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Conservation Videography and the tangible progress.

Updated: Nov 1, 2018

In 2016 I first paddled for 7 days down the West Lunga River, which forms the western border of the West Lunga National Park, with Dorian to assess the access, activity of poachers and wildlife numbers in the park. We found a lot of poaching activity, and almost zero game, although there was evidence of small buffalo activity and elephant spoor.

This last weekend I was asked to come and film an aerial survey of the park with a helicopter whose hours were kindly donated by an American philanthropist, guided by John Stevens (John Stevens Guided Walking Safaris), and Tristan Parsons from Parsons Aviation. The objective was to locate, dart and collar two buffalo and three elephants. The operation managed to dart two buffalo, but was never able to locate the elephant in the park, after three full days of aerial surveillance. What was once known as "The Place of Elephants" in the local Lunda language, has been reduced to a remnant population that refused to be found beneath the thick Mavunda forests. Conservation Videography for me is a tangible process where I am able to relate the challenges, successes and progress, overtime, to an audience in a few minutes. From having first filmed our short expedition down the West Lunga River in 2016, to the most recent operations, the videography process has proved how much of an impact it can have on an audience. The first video raised a lot of awareness for the project, and is still being used to educate people about the project today. Partnerships with WWF, and with private donors came about as a result.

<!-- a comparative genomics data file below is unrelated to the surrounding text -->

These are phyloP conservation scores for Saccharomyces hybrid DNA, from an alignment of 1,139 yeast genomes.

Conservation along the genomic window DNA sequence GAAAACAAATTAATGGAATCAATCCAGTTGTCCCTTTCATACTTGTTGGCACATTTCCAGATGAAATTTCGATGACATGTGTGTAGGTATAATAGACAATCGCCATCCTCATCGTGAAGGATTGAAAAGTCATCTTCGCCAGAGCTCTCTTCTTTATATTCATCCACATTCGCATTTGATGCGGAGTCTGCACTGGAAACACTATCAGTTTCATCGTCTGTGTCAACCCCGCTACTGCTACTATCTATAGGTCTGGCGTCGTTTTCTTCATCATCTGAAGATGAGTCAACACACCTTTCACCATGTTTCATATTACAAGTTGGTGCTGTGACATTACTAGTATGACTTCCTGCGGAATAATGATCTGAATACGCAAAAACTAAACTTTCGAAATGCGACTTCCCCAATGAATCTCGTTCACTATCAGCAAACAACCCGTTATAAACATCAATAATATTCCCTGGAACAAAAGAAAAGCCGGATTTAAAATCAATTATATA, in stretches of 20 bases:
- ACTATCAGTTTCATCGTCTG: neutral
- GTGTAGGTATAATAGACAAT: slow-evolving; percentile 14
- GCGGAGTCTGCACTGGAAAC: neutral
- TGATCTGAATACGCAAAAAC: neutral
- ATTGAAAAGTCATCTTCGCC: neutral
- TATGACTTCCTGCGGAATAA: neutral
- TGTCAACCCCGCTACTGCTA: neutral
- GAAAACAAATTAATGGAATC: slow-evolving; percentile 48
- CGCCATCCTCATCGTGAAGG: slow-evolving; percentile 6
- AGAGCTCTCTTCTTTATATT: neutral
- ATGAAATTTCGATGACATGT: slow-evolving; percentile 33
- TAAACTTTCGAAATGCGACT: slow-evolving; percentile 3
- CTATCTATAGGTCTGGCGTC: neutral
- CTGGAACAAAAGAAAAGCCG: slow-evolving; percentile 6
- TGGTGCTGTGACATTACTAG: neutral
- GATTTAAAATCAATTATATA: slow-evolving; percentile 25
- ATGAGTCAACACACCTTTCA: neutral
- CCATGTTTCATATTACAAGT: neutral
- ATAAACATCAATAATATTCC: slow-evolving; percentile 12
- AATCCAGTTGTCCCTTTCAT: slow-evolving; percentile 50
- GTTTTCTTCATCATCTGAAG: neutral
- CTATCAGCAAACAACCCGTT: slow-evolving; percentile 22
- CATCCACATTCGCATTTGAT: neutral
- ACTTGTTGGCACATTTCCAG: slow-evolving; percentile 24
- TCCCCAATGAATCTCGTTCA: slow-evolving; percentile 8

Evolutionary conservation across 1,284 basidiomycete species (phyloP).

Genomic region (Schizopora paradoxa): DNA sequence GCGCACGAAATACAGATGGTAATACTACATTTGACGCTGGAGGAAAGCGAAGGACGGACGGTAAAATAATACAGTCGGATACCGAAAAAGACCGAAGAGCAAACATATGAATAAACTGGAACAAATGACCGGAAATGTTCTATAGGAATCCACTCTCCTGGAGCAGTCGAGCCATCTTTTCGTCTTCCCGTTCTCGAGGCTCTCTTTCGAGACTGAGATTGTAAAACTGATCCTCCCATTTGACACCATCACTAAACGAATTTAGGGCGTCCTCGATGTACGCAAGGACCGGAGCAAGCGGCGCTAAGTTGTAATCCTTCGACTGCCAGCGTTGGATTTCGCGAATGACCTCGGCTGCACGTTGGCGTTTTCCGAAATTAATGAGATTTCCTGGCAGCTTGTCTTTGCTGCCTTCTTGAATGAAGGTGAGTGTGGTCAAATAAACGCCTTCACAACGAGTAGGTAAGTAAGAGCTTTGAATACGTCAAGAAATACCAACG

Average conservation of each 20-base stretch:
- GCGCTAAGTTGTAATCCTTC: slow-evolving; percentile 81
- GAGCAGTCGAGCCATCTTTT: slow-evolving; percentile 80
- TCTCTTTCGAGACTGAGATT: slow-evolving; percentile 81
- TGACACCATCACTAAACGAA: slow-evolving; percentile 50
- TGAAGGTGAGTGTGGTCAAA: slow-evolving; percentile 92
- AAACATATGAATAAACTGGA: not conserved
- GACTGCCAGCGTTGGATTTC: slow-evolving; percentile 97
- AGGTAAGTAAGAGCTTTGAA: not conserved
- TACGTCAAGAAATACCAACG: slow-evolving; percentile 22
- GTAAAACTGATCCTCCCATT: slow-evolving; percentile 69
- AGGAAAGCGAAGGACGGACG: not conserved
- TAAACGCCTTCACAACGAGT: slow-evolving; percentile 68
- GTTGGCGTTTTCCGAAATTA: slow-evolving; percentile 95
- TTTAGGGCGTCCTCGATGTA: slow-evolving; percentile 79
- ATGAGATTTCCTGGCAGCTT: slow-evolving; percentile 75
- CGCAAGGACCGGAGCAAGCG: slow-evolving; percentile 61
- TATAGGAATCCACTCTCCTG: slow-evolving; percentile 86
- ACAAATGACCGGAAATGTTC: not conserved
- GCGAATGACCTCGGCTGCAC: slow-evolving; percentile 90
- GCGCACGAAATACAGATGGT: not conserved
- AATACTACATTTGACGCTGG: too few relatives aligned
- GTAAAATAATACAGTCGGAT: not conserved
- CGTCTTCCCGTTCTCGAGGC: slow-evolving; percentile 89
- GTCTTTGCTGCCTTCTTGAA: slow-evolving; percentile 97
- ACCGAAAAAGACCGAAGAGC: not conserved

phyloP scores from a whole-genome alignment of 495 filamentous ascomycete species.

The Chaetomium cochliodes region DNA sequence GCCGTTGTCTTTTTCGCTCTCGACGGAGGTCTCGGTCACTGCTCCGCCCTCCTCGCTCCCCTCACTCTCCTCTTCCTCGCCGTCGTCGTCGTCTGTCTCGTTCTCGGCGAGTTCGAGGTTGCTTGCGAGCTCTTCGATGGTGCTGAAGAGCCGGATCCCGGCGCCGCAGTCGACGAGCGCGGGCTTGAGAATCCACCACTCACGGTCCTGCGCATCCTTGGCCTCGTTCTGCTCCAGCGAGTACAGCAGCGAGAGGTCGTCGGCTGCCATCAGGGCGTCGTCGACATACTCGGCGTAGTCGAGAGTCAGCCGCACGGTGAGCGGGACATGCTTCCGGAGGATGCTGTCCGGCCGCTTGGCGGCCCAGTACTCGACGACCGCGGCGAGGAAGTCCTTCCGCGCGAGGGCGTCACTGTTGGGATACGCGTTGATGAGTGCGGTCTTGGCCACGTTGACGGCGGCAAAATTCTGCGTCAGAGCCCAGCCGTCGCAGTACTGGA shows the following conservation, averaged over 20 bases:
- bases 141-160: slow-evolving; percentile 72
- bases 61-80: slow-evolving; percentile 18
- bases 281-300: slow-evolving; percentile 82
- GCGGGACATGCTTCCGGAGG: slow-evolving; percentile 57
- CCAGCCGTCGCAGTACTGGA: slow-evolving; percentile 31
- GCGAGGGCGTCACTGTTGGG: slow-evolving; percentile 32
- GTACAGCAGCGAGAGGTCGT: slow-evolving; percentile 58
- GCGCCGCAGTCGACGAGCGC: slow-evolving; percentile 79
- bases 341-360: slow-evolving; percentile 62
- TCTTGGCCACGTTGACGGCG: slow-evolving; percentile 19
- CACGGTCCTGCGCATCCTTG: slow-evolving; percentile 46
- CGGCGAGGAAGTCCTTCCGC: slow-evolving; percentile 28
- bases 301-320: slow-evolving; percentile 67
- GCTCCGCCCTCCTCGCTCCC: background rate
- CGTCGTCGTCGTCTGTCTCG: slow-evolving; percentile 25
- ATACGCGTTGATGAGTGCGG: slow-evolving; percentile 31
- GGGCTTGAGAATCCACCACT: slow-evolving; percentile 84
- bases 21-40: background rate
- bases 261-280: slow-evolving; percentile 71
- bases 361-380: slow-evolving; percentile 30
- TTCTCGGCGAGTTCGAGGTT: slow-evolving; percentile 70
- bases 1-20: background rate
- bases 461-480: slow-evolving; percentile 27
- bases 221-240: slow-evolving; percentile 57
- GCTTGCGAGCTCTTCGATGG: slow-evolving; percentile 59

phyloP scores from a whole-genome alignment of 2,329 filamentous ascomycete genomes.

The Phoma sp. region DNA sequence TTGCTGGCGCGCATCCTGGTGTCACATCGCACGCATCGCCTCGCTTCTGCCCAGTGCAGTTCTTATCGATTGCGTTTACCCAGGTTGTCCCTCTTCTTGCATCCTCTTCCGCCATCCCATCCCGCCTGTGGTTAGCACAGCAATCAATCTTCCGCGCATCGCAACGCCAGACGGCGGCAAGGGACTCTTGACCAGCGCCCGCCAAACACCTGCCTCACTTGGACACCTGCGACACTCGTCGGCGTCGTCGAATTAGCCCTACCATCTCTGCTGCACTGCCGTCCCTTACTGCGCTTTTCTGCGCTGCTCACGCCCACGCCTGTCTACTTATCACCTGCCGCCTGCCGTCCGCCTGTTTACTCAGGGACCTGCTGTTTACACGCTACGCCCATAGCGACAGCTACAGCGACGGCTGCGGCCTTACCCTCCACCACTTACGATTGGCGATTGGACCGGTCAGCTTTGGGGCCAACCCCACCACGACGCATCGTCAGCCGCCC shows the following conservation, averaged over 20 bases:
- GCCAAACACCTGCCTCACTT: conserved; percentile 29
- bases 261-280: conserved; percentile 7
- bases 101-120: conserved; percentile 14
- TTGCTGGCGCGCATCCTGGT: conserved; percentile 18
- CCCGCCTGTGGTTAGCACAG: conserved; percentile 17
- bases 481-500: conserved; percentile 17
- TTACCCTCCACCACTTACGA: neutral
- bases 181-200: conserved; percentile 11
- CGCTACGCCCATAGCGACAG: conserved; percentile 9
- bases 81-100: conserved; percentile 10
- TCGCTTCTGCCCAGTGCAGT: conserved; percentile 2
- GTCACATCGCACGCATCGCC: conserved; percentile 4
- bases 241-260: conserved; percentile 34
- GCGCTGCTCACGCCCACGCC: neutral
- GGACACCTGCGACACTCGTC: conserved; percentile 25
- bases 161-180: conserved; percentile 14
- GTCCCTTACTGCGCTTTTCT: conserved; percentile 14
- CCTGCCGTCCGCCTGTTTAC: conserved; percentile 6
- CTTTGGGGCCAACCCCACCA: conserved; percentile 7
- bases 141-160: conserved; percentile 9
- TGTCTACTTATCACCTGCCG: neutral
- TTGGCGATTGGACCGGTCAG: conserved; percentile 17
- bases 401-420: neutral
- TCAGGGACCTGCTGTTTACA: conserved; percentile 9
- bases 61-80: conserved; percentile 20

Here is the trailer of the video, full video will be out soon.


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